Budapest is an ancient city full of color and culture. First settled by the Celts in 1 A.D., it is located four hours southeast of Prague and is the historic capital of Hungary. The Danube River divides Budapest into the west side, still referred to as Buda, and the eastern side, Pest. The river continues into the Central European countryside, separating east and west. This landlocked Central European country shares its borders with Ukraine and Romania to the east and Slovakia to the north. The remaining boundaries buttress Austria, Slovenia, Croatia, and Serbia.

Budapest is also a city of distinct seasons and dramatic weather changes. The warm summer days bless Budapest with deep blue skies, but winter brings deep snowfalls, covering the cobblestone streets.

Exciting any time of the year, choosing when to visit primarily depends on why you are going.

Overall, the best times to visit Budapest are from March to May and September to November. These months are known as the shoulder seasons – when the weather is ideal and the city isn’t too inundated. Tourist season is generally considered Mid-May to Mid-September when festivals and tours are in full swing. A handy pocket travel guide should save time and treasure if you are unfamiliar with Central Europe.

Avoiding high season is the goal of many. However, sticking to just the off-months, visitors will miss some of the best faces of the capital city. When researching your Budapest travels, consider a bit of advanced planning to ensure a smooth and memorable trip.

Winter in Budapest

Winter in Budapest exudes old-world charm. But because of the cold weather, November is often too snowy for walking or general sightseeing, and winter temperatures hover near freezing 32°F (0°). However, the city’s famous Széchenyi Spa thermal baths with private changing cabins are popular, and hotel discounts are available. 

Budapest has plenty of museums, concert halls, and theaters to keep everyone occupied throughout the low season. There are also numerous dining choices and energetic nighttime festivities.

A must-see museum is The Hungarian National Gallery, housed in the main wing of Buda Castle on the banks of the Danube River. The National Gallery contains an extensive collection of Hungarian history and art. Sculptures, relics, and paintings date from the time of the Magyar invasion in the early 9th century through the present day. 

No matter how cold the temperature, Hungarians love to ice skate. Budapest has four ice rinks, but the most famous is the Varosligeti Castle Outdoor Ice Rink Palace in City Park. The public lake is a simple boating lake in the summer. The lake transforms into the perfect ice skating and skiing venue during the winter. 

Christmas Markets

Deep into the winter months, as December nears, Budapest comes alive with the Winter Solstice. Hungarian music fills the streets throughout the Christmas season. The various Christkindlmarkets are in full splendor. The city’s oldest Christmas Market is in Vörösmarty Square – at the heart of town. Here shoppers stroll through vendor booths and snack on roasted chestnuts, and drink warmed Gluvine – a mulled or spiced wine. St Stephen’s Basilica (St. Istvan Bazilika) also holds a Christmas Market in St. Stephen’s Square, directly in front of the 250-year-old church.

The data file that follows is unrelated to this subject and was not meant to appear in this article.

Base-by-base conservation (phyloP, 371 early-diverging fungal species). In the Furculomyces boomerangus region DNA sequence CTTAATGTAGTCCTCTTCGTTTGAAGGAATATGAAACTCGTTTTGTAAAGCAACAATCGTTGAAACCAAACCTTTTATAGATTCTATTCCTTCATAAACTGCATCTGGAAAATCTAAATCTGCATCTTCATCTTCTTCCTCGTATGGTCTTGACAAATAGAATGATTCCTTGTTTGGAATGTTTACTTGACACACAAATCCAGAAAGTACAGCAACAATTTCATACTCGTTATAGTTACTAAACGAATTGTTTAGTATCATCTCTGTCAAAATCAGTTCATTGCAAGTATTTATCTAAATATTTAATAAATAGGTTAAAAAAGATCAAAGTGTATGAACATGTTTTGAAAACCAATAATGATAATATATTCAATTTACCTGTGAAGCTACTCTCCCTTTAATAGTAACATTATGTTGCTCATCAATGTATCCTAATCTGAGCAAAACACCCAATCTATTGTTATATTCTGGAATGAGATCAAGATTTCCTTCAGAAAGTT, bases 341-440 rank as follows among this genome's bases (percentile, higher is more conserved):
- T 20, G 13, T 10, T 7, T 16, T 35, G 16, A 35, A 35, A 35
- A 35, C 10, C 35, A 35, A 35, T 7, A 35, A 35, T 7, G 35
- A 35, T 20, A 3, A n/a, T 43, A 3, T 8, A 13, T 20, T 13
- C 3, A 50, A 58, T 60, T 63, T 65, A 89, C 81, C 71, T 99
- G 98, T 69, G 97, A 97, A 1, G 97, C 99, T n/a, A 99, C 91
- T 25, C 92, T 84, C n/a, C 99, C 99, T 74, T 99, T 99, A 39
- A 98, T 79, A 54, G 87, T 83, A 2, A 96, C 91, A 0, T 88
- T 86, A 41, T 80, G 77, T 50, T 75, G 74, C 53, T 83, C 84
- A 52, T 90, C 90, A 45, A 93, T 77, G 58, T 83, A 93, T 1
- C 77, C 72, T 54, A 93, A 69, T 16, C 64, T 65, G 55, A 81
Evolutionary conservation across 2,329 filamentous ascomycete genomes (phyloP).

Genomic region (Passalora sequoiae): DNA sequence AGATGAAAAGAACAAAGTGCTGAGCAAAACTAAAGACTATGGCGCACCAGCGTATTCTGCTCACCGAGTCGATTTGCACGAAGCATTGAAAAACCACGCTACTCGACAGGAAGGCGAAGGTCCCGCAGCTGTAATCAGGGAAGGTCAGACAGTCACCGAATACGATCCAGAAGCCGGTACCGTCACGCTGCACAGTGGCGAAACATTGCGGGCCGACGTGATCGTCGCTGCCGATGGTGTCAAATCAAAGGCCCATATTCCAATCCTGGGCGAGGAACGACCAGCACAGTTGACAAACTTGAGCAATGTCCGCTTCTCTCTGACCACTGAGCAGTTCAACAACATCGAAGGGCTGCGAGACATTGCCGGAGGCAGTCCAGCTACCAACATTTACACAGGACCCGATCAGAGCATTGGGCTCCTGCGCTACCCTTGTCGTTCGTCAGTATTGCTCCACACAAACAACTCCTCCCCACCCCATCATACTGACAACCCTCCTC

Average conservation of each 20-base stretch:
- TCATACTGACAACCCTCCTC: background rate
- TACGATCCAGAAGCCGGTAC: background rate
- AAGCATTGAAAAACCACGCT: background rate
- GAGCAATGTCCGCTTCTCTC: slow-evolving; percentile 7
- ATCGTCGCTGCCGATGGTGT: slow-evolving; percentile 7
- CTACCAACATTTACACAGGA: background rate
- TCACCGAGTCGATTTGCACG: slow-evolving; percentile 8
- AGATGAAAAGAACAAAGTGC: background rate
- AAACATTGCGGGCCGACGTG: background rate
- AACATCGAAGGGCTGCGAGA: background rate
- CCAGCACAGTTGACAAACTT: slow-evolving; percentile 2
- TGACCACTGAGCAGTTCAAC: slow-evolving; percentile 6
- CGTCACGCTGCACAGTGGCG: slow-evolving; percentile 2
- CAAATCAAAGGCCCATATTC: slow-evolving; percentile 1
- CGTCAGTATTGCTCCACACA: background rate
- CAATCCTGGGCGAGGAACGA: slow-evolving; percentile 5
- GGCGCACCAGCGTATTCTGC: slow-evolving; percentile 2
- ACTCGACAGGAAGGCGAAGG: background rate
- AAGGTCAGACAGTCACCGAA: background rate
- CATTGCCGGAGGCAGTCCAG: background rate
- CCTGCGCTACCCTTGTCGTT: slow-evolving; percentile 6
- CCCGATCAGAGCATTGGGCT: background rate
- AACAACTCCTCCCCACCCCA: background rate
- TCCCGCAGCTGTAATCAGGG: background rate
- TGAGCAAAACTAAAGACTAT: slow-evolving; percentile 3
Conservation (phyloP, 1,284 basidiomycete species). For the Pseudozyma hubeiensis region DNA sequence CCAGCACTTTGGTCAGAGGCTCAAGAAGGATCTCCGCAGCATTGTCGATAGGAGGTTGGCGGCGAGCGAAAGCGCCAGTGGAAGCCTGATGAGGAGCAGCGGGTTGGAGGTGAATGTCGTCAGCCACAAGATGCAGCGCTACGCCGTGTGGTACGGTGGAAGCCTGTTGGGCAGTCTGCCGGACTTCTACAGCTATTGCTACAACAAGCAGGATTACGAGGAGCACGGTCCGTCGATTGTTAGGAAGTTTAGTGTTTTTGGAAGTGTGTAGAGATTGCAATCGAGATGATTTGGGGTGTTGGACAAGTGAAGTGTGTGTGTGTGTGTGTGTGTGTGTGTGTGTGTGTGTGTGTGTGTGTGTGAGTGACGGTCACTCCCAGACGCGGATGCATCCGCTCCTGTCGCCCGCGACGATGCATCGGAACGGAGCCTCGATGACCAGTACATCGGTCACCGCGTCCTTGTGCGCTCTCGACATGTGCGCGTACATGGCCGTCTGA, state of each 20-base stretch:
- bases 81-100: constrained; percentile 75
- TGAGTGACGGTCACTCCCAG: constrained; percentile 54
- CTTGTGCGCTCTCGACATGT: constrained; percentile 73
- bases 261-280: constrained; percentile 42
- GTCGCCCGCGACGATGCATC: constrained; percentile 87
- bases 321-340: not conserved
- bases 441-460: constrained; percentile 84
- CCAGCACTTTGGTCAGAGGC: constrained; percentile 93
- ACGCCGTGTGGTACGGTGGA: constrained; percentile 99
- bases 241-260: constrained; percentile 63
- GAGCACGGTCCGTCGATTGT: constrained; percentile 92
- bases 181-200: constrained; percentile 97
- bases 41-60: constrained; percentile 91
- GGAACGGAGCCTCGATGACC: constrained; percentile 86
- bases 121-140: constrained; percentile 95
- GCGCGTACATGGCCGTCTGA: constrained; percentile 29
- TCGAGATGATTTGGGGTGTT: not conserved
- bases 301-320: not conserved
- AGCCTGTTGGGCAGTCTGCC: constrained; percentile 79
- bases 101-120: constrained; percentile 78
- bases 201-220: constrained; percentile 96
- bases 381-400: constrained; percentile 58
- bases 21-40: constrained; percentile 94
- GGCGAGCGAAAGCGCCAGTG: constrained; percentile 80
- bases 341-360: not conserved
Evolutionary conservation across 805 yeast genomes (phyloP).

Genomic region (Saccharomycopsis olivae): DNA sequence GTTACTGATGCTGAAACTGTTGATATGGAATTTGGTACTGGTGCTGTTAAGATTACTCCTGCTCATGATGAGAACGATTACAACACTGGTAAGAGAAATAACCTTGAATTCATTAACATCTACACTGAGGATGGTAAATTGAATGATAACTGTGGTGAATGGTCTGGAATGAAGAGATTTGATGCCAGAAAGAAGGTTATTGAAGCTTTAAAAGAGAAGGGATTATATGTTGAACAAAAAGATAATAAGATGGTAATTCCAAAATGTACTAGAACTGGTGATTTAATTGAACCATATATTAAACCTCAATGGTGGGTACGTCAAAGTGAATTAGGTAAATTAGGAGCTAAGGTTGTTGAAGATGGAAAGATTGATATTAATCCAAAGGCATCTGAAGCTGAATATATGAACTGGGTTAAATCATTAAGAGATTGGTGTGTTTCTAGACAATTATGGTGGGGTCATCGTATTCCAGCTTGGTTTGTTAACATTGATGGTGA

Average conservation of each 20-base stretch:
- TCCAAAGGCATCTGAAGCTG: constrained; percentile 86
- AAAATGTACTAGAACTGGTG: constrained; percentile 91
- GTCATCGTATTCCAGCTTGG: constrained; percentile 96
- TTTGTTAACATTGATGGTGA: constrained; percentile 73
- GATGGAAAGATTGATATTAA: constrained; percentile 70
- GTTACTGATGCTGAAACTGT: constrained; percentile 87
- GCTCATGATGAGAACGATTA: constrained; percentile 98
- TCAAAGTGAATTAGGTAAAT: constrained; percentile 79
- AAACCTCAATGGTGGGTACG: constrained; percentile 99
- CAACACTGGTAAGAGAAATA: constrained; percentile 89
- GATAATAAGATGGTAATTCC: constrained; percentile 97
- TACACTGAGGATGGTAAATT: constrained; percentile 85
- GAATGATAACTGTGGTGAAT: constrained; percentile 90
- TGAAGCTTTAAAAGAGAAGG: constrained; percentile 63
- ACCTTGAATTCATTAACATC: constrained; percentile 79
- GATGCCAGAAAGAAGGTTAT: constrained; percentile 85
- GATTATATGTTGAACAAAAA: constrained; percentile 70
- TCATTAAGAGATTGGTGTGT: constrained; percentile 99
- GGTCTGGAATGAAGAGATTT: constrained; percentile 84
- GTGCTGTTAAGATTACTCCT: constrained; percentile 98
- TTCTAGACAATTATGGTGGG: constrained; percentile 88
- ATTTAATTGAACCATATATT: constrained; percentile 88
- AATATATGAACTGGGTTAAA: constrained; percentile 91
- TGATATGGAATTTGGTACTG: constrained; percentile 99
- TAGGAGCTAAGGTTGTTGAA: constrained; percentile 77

As Christmas comes to a close, thoughts turn to the new year. A musical celebration and a gala ball to welcome the new year, the New Year’s Concert at the Pesti Vigadó concert hall is one of the city’s most festivities.

Later in January, the temperature is still cold, but that doesn’t stop Budapest International Circus Festival in City Park. International and local circus acts and troupes gather for this gymnastic extravaganza.

Spring in Budapest

Budapest’s weather in the spring is pleasant. The daily average high is 62°F (17°C), while the nights remain chilly, around 38°F (4°C). But the warming temperatures bring promise and encourage walks through Budapest’s expansive parks and lunch al fresco. Spring starts with the first blossoms of the almond trees on Gellért Hill for many Hungarians. The blooming flowers and trees add fragrance and color to their city, beginning in March and April. 

Visitors to the ancient capital can enjoy life outdoors, but it’s still early enough in the season to avoid the large crowds.

Hungarians celebrate Easter as one of the harbingers of spring. So it is only natural that the Budapest Spring Festival begins in April. This 18-day festival includes over 200 events at multiple venues. Culture seekers will find everything from opera and theater performances to classical concerts, jazz, world music, and contemporary circus shows.

Later in the month, other outdoor festivals take place, like the new Jewish Art Days, which celebrate Jewish culture through sophisticated artistic performances, are popular. Hotels are still affordable, but reservations and pre-planning are a good idea.

Each May, the Budapest 100 commemorates the history and architecture of the city. Historic buildings are open, and admission is free to the public.

Summer in Budapest

The warmest time in Budapest is in the summer – from June to September. The city’s average temperature reaches 82°F (63°C), and it receives only a few days of rain each month.

While Budapest is famous for its summer festivals, this is also the peak season for tourism. Hotels and tours are at their busiest. And restaurants and tickets are all at a premium.